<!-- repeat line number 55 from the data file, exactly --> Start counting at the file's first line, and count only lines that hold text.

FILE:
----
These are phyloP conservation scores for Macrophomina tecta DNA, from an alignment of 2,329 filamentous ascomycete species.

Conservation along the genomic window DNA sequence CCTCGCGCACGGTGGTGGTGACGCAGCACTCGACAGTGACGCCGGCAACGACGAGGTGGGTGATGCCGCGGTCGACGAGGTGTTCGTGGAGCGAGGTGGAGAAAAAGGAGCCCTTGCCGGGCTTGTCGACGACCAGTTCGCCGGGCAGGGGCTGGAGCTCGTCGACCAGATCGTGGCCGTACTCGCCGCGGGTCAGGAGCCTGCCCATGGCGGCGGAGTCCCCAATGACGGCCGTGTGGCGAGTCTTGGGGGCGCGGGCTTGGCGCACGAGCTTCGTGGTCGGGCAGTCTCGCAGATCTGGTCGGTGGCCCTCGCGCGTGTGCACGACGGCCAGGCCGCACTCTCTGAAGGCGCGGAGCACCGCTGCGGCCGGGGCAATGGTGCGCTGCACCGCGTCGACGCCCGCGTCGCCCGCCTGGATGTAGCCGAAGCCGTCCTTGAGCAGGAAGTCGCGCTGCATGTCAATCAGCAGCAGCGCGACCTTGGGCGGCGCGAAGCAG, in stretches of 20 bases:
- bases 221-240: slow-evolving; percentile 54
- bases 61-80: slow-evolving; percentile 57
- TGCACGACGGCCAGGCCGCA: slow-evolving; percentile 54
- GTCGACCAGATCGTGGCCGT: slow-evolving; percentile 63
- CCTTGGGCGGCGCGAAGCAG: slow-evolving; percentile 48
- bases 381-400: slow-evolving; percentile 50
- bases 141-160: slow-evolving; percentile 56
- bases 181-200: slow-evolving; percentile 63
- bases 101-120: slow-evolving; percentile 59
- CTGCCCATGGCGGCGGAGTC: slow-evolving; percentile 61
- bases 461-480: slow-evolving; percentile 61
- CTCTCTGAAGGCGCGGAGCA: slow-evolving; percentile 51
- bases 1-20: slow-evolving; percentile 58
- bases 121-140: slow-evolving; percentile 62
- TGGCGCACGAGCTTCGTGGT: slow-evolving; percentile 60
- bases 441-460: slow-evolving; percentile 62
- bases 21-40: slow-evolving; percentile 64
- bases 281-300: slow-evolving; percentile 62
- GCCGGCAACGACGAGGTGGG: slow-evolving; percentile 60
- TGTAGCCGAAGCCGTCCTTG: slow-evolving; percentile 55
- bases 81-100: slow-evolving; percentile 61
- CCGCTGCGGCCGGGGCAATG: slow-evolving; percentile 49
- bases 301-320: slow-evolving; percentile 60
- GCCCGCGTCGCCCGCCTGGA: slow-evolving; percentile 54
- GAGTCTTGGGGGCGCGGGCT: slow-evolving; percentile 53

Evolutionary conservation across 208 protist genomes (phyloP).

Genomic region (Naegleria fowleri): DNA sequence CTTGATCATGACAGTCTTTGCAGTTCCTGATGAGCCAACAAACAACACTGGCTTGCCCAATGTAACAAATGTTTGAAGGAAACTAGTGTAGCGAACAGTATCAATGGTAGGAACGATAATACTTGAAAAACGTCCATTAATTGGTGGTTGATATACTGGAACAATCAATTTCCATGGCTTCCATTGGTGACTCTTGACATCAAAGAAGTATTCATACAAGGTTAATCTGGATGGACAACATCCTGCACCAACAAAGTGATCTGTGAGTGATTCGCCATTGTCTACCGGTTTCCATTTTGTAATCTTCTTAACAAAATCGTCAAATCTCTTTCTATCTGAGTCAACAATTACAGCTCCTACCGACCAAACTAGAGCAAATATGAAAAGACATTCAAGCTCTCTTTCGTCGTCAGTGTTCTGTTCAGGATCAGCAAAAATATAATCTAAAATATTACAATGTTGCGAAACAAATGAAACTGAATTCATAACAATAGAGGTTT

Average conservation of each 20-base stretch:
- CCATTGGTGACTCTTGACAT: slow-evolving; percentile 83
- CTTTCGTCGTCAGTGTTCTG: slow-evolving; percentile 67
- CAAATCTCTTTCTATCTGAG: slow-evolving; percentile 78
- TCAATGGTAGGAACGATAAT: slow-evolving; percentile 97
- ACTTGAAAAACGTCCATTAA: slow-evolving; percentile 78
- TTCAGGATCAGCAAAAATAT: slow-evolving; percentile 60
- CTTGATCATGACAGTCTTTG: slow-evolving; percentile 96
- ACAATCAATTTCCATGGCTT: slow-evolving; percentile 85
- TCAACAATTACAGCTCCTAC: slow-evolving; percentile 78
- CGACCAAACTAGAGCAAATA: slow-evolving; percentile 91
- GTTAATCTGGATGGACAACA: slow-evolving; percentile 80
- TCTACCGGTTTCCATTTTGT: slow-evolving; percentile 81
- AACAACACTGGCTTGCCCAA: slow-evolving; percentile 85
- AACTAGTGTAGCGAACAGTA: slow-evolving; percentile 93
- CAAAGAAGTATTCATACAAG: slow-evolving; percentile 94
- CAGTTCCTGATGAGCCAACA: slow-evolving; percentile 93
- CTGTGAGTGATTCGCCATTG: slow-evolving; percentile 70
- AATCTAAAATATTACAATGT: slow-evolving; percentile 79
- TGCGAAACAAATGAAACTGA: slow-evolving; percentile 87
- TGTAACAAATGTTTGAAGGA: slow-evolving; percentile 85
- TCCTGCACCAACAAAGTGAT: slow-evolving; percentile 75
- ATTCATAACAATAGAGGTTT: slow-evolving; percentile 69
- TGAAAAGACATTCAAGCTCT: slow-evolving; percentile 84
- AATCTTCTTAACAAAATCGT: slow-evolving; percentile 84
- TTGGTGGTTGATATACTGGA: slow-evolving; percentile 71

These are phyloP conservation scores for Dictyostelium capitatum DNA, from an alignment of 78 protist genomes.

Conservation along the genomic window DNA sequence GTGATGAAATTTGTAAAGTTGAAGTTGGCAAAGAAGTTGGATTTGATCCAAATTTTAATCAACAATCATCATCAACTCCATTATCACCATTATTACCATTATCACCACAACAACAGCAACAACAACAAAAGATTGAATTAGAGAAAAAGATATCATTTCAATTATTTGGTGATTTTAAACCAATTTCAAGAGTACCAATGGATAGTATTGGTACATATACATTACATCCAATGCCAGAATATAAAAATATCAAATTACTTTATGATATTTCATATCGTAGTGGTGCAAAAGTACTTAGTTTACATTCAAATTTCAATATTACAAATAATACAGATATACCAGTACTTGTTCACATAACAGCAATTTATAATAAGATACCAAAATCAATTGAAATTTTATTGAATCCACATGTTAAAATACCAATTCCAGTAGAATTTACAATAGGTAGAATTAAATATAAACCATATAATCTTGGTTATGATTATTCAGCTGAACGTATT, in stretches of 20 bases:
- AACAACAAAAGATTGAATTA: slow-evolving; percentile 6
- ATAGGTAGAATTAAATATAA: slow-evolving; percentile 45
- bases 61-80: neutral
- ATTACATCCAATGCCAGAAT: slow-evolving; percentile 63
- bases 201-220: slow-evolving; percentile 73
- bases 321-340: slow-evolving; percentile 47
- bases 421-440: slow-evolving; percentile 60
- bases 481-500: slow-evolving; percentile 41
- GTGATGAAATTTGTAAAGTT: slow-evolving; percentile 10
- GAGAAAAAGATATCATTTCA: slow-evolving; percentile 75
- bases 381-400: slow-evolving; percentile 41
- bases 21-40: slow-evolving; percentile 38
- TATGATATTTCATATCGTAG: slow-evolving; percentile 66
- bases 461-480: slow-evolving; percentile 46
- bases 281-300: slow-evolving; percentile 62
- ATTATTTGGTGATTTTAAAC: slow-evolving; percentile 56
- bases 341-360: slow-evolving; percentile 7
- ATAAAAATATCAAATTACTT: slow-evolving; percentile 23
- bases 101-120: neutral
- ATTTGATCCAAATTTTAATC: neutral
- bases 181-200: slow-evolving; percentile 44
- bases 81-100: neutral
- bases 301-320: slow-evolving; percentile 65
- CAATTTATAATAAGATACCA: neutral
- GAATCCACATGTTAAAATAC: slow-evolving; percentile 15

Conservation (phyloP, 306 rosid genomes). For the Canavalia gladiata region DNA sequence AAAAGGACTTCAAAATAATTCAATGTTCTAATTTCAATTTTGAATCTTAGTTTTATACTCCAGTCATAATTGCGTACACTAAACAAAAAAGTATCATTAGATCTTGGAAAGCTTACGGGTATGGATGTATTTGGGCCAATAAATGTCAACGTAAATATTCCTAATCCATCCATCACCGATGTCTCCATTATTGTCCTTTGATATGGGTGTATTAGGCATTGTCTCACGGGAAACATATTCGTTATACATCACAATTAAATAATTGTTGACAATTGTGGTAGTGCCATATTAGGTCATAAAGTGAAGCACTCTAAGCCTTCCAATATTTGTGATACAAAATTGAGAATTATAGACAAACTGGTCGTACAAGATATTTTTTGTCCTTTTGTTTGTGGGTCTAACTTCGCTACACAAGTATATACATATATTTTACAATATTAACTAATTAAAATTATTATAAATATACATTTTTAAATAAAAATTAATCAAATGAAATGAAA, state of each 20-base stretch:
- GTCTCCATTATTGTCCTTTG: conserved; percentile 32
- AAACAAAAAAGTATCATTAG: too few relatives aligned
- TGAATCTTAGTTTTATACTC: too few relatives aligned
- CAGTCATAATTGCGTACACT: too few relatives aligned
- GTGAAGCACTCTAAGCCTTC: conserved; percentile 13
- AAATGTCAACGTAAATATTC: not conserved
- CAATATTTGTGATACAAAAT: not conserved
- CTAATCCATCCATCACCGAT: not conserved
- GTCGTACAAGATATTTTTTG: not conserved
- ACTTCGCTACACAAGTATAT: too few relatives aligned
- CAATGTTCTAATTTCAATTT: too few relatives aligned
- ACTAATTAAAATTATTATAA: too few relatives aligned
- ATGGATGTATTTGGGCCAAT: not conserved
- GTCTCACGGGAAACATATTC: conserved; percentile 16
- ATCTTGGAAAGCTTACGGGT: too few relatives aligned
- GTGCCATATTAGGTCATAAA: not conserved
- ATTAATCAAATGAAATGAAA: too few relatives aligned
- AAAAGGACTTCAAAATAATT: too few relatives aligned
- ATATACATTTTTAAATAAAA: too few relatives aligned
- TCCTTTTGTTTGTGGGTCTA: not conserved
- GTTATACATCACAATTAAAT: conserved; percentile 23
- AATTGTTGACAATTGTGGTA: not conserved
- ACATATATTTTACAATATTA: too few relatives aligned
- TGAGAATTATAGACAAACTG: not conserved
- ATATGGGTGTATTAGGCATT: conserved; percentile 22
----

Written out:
- TTGGTGGTTGATATACTGGA: slow-evolving; percentile 71